I was very fortunate to be drawn for a limited hunt in northern Michigan and had no idea what to expect. My turkey call had to be special-ordered at the local hardware store because none were stocked on the shelves, and the shotgun I used was my Granddad’s old 12-gauge “Auto-Five” Browning.

The load I opted for was high-brass number 2’s, which were legal back then and which did a good job on geese and red fox, so I assumed they were fine for wild turkeys. I didn’t have an opportunity to bag a gobbler on that hunt, but I became totally smitten with spring turkey hunting, which has a unique and addictive atmosphere like no other.

During the 1970s, more spring turkey hunting opportunities developed in northern Michigan and I was often lucky in the draw and my skill seemed to improve during a continual learning process, and turkey calls actually could be found on shelves.

Besides my Granddad’s Browning, I also used a 12-gauge side-by-side double (featuring modified and full chokes) and a 12-gauge Model 37 Ithaca pump with a 30-inch full choke barrel.

All three shotguns use 2-3/4 inch shells and became my favorite turkey guns for 25 years. They did their part if I did mine, and I never had a maneuverability problem with the Ithaca’s long barrel, plus I appreciated its long sighting radius (and the bright orange front bead). Except for the double-barrel, which I painted olive drab, the other shotguns have a dull matte wood/blue finish that I found didn’t alert and scare off any turkeys.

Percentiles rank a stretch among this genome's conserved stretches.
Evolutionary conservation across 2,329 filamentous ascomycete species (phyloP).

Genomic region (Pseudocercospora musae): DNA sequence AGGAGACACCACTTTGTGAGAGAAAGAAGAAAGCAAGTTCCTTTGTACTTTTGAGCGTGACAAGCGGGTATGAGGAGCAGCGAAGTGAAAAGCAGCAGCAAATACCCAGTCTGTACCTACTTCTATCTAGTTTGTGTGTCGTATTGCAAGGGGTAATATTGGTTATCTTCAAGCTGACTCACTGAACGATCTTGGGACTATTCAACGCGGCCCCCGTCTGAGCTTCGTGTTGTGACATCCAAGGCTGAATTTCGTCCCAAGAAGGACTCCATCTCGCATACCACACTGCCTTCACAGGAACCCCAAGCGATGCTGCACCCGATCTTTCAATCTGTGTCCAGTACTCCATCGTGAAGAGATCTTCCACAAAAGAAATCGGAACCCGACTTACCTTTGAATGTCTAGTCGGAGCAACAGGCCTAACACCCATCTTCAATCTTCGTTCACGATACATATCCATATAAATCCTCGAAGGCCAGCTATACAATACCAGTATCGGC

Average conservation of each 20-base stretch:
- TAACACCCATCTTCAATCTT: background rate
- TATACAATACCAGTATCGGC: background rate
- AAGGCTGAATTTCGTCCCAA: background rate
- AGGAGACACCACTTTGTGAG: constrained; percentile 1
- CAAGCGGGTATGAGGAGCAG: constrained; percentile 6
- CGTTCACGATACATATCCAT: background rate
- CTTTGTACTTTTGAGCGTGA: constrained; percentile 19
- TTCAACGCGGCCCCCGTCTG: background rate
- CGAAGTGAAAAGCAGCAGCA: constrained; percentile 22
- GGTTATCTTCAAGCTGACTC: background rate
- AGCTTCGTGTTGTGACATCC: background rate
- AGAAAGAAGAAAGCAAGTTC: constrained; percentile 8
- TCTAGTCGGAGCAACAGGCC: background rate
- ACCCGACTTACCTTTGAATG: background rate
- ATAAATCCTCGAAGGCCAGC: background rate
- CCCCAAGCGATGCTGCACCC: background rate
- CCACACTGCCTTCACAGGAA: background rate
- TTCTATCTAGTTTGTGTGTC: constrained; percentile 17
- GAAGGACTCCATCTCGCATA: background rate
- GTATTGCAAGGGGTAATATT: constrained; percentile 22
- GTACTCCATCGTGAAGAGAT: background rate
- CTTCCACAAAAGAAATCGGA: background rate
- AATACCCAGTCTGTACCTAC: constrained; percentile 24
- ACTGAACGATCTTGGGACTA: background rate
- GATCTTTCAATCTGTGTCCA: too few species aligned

I never used a 3-inch magnum shell for turkeys until I acquired a 12-gauge Remington 870 Express around 25 years ago. It also featured the newly developed screw-in choke tubes which are a versatile blessing for avid shotgunners today.

One thing I discovered right away is that each shotgun is an individual and has a preference for specific shot-sizes and even brands when you pattern them. So, preseason patterning is an annual affair for me (and even though I already know how each shotgun patterns with certain loads, I want to know I’m still in tune) and it is a very important and integral part of turkey hunting, magnum or otherwise.

Patterning is as important to me as sighting in a long-used deer gun before each season and knowing that all is functioning well, including my shooting eye. New turkey loads are also continually coming out, which I like to test, of course.

I also practice “switch-hitting,” because wild gobblers don’t always come in at the angle that is expected. Being right-handed, I’ve seen cagey gobblers come in silent from behind me on my right side, and when I switched the shotgun to my left shoulder, they were toast — well, maybe, anyway. Doing this effectively requires practice, and in my case, when I partially close my dominant right eye, my left eye takes over.